School of Agricultural, Earth and Environmental Sciences

Prestigious Atmospheric Sciences Award for Agrometeorology Graduate

Click here for isiZulu version

A paper emerging from the research of agrometeorology graduate Dr Floyd Khosa, now a data scientist at Santam Insurance, received the South African Society for Atmospheric Sciences (SASAS) Stanley Jackson Award for the best research paper in atmospheric sciences in South Africa in 2020.

Named after the late Professor Stanley Jackson – an eminent meteorologist who established the University of the Witwatersrand’s school of climatology and meteorology, helped found SASAS, and focused his pioneering research on the circulation of the atmosphere over Southern Africa – the award recognises notable contributions to the atmospheric and oceanic sciences in South Africa.

The accolade is presented for the best peer review paper published within the two years before the conference.

The result of research done for Khosa’s PhD at UKZN under the supervision of Professor Mike Savage, the paper is titled: Evaluation of Modelled Actual Evapotranspiration Estimates from a Land Surface, Empirical and Satellite-Based Models Using in situ Observations from a South African Semi-Arid Savanna Ecosystem. It was published in the Agricultural and Forest Meteorology Journal while Khosa was a candidate researcher at the Council for Scientific and Industrial Research (CSIR).

Khosa graduated in April 2020 after completing his thesis on the topic of multi-model estimates of evapotranspiration and soil moisture in the context of climate change across South African landscapes.

This paper dealt with models used to estimate evapotranspiration (ET) – the transfer of water vapour from a surface into the atmosphere. Khosa explained that ET played a vital role in the land-atmosphere interaction and in climate variability, particularly in arid and semi-arid areas. Precisely estimating ET is important in hydrological, water resource and climate modelling, so Khosa sought to evaluate the accuracy of eight ET data products derived from models that are used to achieve these estimates.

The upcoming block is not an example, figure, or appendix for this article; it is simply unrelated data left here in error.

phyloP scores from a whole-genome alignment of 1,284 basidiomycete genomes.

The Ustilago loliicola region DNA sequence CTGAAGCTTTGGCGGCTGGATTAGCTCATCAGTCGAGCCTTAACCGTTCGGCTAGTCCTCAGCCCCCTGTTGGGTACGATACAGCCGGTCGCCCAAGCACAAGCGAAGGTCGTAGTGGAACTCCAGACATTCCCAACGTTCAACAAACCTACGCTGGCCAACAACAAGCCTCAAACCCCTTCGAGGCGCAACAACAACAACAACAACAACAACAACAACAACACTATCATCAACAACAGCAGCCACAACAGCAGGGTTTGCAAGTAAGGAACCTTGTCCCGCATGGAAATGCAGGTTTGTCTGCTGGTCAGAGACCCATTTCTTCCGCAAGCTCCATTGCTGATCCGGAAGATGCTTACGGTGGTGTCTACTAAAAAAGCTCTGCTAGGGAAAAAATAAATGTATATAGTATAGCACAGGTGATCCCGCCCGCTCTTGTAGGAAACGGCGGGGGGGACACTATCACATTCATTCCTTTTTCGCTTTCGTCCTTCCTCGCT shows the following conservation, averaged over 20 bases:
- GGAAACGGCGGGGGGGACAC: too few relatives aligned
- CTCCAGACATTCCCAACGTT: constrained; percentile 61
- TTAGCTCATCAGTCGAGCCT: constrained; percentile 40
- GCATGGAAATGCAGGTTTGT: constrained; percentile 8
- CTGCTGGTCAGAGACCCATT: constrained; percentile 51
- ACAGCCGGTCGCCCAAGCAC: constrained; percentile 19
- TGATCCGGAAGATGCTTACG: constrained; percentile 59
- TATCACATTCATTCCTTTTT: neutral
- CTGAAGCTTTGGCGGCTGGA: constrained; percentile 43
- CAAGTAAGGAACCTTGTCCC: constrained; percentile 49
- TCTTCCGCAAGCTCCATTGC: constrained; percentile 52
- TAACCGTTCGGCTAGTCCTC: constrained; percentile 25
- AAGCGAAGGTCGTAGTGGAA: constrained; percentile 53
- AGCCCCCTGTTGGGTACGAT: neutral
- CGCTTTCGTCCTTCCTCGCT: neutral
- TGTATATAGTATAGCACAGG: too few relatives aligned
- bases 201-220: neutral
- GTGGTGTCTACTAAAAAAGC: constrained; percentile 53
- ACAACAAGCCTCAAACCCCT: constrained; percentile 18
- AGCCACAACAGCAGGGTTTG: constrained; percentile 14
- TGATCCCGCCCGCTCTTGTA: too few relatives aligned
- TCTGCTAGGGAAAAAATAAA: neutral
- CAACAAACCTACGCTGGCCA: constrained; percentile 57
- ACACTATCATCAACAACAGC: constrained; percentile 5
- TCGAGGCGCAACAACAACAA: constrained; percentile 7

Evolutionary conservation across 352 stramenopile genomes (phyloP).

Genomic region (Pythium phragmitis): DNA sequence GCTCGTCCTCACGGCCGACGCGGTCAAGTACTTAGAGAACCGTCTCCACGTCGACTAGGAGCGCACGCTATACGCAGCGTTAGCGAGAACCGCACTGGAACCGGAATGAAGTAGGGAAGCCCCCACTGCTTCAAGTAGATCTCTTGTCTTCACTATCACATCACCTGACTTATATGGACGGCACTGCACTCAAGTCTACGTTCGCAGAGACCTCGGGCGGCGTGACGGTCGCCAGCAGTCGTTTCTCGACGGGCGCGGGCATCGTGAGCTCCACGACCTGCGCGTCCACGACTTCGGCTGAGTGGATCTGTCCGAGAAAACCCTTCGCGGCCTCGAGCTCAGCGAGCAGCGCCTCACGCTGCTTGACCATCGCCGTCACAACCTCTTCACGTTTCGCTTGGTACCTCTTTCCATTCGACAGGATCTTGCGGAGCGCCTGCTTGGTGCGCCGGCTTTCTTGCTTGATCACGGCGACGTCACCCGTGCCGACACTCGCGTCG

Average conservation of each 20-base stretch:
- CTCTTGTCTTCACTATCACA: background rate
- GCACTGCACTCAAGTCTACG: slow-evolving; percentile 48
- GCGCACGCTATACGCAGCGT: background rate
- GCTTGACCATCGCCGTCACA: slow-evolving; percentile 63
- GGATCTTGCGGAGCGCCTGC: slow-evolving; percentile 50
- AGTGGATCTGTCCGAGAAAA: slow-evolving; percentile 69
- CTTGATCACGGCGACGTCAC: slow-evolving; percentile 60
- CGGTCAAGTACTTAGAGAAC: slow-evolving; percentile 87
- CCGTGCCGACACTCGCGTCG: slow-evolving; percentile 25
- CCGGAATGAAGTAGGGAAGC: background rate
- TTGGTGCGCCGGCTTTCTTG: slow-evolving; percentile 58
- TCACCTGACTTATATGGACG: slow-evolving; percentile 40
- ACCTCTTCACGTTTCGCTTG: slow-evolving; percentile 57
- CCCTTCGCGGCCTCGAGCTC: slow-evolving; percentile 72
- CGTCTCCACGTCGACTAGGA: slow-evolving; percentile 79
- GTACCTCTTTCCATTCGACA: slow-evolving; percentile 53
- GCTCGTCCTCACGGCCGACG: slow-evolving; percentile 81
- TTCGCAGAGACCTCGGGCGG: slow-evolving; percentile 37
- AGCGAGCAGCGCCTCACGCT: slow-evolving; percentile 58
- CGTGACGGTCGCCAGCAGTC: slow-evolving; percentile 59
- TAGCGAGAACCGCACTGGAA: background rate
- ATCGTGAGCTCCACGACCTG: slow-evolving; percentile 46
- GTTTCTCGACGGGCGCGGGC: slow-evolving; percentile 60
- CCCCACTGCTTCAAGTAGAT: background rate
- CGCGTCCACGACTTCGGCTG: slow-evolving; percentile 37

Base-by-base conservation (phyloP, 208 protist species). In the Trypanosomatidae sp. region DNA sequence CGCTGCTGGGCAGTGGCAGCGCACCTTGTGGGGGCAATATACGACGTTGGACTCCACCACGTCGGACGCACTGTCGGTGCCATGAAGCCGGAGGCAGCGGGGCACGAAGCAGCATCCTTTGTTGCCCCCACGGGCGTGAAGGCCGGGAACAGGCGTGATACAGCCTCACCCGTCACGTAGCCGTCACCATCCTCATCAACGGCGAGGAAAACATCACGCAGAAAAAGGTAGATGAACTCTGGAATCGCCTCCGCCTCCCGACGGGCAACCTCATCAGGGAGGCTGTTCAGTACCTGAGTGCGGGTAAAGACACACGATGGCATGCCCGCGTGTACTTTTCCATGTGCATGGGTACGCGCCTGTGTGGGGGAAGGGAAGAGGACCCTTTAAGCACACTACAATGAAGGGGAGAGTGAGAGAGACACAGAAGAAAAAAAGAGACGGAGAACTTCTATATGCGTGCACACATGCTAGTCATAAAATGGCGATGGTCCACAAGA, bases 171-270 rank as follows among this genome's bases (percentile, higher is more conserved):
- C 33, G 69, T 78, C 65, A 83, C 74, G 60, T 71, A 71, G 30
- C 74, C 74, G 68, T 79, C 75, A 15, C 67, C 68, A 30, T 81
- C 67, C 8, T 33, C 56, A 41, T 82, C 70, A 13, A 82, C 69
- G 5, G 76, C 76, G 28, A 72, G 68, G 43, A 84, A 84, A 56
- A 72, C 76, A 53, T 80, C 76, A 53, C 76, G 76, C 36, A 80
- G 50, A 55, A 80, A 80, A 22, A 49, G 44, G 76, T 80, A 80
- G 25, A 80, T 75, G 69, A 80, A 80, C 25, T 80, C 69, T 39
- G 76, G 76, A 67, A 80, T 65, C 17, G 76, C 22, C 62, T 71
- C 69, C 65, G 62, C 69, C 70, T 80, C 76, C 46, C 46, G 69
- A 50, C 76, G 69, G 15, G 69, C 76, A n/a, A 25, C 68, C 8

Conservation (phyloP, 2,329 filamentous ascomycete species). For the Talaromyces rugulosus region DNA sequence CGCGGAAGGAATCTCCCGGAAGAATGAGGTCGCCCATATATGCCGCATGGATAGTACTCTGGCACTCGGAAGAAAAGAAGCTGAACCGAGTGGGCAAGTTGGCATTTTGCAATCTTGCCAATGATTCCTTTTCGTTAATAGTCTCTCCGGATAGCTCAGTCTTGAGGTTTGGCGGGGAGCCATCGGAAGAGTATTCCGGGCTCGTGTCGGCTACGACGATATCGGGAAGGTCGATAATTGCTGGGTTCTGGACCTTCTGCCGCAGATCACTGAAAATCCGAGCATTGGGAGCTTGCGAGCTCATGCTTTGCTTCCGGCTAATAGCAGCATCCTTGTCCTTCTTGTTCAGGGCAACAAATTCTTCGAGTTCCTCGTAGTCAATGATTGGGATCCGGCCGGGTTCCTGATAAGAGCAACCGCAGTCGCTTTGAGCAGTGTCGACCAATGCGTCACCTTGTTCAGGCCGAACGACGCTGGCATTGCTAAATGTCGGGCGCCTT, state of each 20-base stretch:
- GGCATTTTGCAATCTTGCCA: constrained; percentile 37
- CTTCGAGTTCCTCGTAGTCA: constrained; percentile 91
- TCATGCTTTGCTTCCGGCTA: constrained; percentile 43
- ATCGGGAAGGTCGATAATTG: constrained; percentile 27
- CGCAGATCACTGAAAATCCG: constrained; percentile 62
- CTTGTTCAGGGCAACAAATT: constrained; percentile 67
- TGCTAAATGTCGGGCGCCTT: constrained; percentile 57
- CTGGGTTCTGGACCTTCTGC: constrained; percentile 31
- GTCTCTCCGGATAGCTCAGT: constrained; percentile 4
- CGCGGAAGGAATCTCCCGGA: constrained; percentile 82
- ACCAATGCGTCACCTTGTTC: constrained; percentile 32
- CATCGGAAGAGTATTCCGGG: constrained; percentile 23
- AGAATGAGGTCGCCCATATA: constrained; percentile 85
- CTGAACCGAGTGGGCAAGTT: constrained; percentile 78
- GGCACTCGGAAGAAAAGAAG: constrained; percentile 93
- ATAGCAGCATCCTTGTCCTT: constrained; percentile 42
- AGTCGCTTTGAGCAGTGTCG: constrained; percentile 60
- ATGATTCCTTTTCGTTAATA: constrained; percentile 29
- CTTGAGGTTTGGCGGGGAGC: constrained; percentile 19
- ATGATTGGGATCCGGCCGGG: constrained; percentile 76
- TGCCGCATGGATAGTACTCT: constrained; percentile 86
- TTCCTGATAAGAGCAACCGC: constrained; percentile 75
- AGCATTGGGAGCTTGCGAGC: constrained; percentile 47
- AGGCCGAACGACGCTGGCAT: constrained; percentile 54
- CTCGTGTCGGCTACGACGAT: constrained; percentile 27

Khosa’s research highlights that methods of estimating ET are inherently limited by targeting specific temporal and spatial scales, and by their own assumptions, errors and technical challenges. Tackling the limitations of ET modelling that are common worldwide, but even more constrained for semi-arid regions, Khosa made inroads into evaluating ET models for semi-arid ecosystems. His aim was to establish if the models can be used reliably to simulate local and regional ET conditions in Africa, comparing the models’ ET estimates with in situ data acquired from a flux tower in the Kruger National Park.

He found that all models assessed overestimate ET during summer and underestimate it in winter, and concluded that satellite-derived model ET outputs have the potential to aid understanding of ET’s spatiotemporal variability across different landscapes, and said that process-based models could be used for climate change impact studies on ET. He also suggested that future studies could assess the models within even more African biomes and savanna types to evaluate their accuracy.

The paper was co-authored with Dr Gregor Feig of the South African Environmental Observation Network (SAEON), Mrs Martina van der Merwe, Dr Mohau Mateyisi and Mr Azwitamisi Mudau of the CSIR, and Savage.

Words: Christine Cuénod

Photographs: Supplied